I think one of the problems with Twitter is ignorance. People don’t realise how ineffective constant promo is/how damaging it can be, so they do it anyway. They don’t realise there’s another way, and that’s why I sympathise sometimes.

    Then again, there are loads of great resources out there if one is willing to learn. It’s not a quick fix–it’s a marathon. It’s taken me…seven-ish months to build a platform that I’d still describe as in its early stages of growing, but I’ve built it through perseverance.

    My personal three Twitter policies? Share useful content your followers will enjoy from other sources, not just for the sake of sharing. Share stuff from your own website a few times per day, but not every five minutes. And most importantly, reply to every tweet. Engage. Make your author ‘brand’ just about you being yourself.

    Again, great post. I’ll be sharing.


  18. Rachel Thompson on November 2, 2012 at 10:42 am

    Thanks so much, Ryan!

    I’ve been on Twitter since ’09, and I’ve NEVER seen more twitter spam — particularly from authors. One writer today argued with me that thanking everyone and posting the link to his site in the thank you isn’t spam. Please. I directed him to the Twitter HELP section which clearly defines identical messages to different recipients as spam, as well as a link in each tweet.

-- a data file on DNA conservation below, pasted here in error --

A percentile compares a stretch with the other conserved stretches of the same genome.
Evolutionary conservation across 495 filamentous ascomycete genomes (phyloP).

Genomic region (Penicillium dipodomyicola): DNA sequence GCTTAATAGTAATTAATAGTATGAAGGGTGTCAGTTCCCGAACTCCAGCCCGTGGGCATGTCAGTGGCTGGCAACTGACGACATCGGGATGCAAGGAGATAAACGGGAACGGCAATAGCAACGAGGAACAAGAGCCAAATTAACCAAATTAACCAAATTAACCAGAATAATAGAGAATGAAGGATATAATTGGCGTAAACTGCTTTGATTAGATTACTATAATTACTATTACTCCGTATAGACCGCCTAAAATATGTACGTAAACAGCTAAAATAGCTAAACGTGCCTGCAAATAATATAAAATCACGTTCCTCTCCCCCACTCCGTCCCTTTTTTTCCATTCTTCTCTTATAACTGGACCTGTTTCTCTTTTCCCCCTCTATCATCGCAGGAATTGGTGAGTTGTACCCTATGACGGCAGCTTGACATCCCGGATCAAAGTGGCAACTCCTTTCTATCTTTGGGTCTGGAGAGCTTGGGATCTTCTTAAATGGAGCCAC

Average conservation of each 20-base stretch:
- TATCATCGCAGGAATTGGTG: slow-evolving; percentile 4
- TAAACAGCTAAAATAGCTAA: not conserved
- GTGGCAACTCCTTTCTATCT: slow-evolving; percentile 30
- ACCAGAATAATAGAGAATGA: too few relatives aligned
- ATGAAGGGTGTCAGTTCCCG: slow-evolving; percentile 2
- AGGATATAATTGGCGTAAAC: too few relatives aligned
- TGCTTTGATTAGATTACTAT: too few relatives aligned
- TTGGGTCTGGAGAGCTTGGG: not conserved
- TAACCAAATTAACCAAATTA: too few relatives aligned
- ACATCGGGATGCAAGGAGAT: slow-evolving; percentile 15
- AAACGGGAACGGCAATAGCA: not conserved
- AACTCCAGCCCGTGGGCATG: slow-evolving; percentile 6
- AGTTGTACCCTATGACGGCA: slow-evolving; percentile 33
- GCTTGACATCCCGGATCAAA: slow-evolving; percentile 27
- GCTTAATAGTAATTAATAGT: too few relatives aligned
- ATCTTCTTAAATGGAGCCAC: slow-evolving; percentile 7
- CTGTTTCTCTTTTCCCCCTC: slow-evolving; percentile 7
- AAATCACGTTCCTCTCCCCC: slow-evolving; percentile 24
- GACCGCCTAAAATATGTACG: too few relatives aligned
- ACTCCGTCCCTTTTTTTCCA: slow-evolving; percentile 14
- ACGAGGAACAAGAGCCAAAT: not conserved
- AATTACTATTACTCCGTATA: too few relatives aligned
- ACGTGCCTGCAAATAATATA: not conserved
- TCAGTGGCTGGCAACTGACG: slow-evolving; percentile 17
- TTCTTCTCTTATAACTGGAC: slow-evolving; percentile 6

Whatever. What’s most important is having Twitter policies like yours (which I fully support, BTW). The biggest names in social may not interact with every single tweet, but they do share great content that’s not purely self-promo.

    Thank you, again!

  19. Rachel Thompson (@BadRedheadMedia) on November 2, 2012 at 2:45 pm

    Please: Do NOT Spam Another Link Until You Read This! @BadRedheadMedia #authors #bloggers #writing

  20. Rachel Thompson (@RachelintheOC) on November 3, 2012 at 7:55 am

    Please: Do NOT Spam Another Link Until You Read This! @BadRedheadMedia #authors #bloggers #writing

  21. @DianaStevan on November 3, 2012 at 11:37 am

    @LisaDaleNorton Thanks for the mention. Great article on spamming in your shimmering images. #writing #amwriting

  22. […] Interesante reflexión que analiza el uso que hacemos de las redes sociales y la importancia de las relaciones personales que se establecen antes de intentar hablar única y exclusivamente de tu producto. See on […]